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16 April 2024

America cannot afford another war in the Middle East

Joe Biden’s approach to the region has adhered to a sound realism.

By Sohrab Ahmari

My kids’ Catholic parochial school held its annual fundraising gala on Saturday evening. And while the other parents glided between the dance floor, the bar, and the buffet, I was glued to my phone, desperately updating my news apps and social-media feeds for the latest on the full-blown war poised to break out between Israel and Iran. My mind cycled through imagined-but-all-too-realistic pictures of the impending horrors.

Had the Middle East taken that final step into the end times, dragging the rest of the world with it? For now, Joe Biden seems to have staved off the worst possible outcomes. But to keep at bay the nightmarish scenarios requires urgent and nimble diplomacy — and a sturdy willingness to say “No” to Benjamin Netanyahu’s unpleasant government.

That evening, I trembled over the fate of my homeland, Iran. I thought about its passionate, funny, and sometimes maddening people. My kin. I thought about the densely packed city of my birth, Tehran. The Persian and Islamic antiquities that might be damaged or destroyed in an Israeli response to the Iranian barrage. I worried, too, about the safety of my friends in Israel. Ever since my early 20s, when I scrolled tearfully through the website of Yad Vashem, the Jewish state’s Holocaust memorial, the necessity of a safe Jewish homeland has been one of my foundational political commitments.

But above all, I was filled with fear as an American. In the wake of 9/11, the United States had wasted 20 years, trillions of dollars, and thousands of lives on fruitless regime-change wars in the Middle East and North Africa. These conflicts had demoralised the nation, distracting leaders in Washington from the social and economic carnage that had unfolded in the homeland during the same period. America had finally extricated itself from the region in 2021, creating an opening for domestic reconsolidation and reconstruction. Would an Israeli-Iranian conflict pull the country back into a region whose tribal, ethnic, sectarian, and historical intricacies it couldn’t begin to master? Oh God.

All told, the Tehran regime launched more than 300 drones and missiles at Israel. But the Israelis, acting in concert with the US, Britain, France, and Jordan, intercepted most of the objects, resulting in “a lot of bang, but relatively little destruction on the ground,” as the New York Times reported. The whole thing looked like a well-choreographed tit-for-tat, with the Islamic Republic giving the Western powers ample notice, sequencing the attack in waves, and then declaring the affair closed (barring further Israeli escalation). The Iranians, in other words, were determined to save face and give a deterrent impression, but without getting into a war they probably know they can’t win.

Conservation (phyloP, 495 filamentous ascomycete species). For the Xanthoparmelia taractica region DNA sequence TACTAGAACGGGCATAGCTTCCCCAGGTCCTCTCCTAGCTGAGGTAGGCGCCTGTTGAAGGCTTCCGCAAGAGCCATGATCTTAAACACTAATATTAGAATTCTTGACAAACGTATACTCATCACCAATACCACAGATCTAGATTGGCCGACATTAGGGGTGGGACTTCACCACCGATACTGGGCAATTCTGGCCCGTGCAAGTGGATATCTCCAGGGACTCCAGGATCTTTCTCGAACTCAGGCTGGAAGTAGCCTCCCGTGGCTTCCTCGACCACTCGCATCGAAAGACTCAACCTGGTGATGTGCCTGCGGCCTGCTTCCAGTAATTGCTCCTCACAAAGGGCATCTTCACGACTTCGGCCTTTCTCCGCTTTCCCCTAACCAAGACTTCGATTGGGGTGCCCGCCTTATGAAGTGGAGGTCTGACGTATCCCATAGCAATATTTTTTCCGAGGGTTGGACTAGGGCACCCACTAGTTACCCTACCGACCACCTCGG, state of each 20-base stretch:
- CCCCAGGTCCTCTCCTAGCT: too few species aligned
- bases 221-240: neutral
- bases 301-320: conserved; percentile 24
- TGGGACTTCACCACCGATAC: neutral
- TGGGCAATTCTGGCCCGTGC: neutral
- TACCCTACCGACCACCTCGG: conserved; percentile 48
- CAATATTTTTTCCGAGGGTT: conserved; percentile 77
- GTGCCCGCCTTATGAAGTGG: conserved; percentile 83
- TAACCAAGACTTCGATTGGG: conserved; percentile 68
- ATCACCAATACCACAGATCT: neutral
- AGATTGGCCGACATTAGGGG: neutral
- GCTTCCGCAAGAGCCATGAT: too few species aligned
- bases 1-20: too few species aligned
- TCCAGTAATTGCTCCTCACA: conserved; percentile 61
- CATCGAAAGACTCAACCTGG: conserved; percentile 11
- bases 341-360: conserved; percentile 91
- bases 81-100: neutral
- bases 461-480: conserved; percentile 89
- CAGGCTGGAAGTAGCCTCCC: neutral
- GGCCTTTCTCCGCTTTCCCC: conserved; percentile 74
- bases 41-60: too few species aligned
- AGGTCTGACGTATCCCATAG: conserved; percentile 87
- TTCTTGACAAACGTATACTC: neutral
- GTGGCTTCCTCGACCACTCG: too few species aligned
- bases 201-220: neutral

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So far, then, the Biden White House has managed to thread a difficult needle: maintaining support for the Jewish state in the wake of the 7 October Hamas terror attack against southern Israel, while averting a wider confrontation that would pit the US-led bloc in the region against Iran’s “axis of resistance.” It’s a thankless posture. The more excitable elements of the pro-Israel movement are already screaming about betrayal and calling on Biden to “end Iran”. Meanwhile, the Israel-sceptical left, not a small component of the Democrats’ young base, has grown disaffected in response to what they see as Biden’s failure to restrain Netanyahu in Gaza.

But Biden’s approach in the Middle East — if not in Ukraine — has generally hewed to a sound realism. While a series of missteps have undermined America’s position somewhat in recent decades, Washington remains the principal outside power in the region. As such, the United States couldn’t have permitted the atrocities of 7 October, carried out by Iran’s Gaza proxies, to go unpunished. Not without losing serious credibility. At the same time, America doesn’t need and can’t afford another big Mideast war as it shifts attention to the much more geo-economically vital Pacific region.

Hence, the response from the Biden administration so far: a tit-for-tat pattern of conflict management aimed at keeping things reasonably contained, allowing the arch-enemies to save face without actually bloodying each other’s faces. This model leaves all parties — including important domestic constituencies, Jewish and Muslim — dissatisfied. Indeed, it’s almost designed to do so. Those seeking perfect justice will always be disappointed by international affairs. Given the current global balance of forces, in which US hegemony is waning in relative terms, conflict management, muddling through and avoiding the worst is the best we can hope for.

Still, if Biden’s approach works, history might just reward his leadership with the same retrospective glow that now surrounds JFK’s and RFK’s role in the Cuban Missile Crisis. Emphasis on if, however. To a queasy-making degree, the plan relies on Netanyahu appreciating that Israel’s superpower patron mustn’t be cornered; that he mustn’t stoke a direct conflict with wildly destabilising consequences that would likely jeopardise US power and, thus, America’s ability to protect the Jewish state in the long term. Western governments, including the Biden administration, are urging restraint in Jerusalem, and let’s hope they keep at it. There are reports that Israel’s war cabinet has agreed to respond forcefully to Iran’s attack, but without sparking a wider conflict. The nightmare of regional war still looms too close for comfort.

[See also: The Iran attack changes everything]

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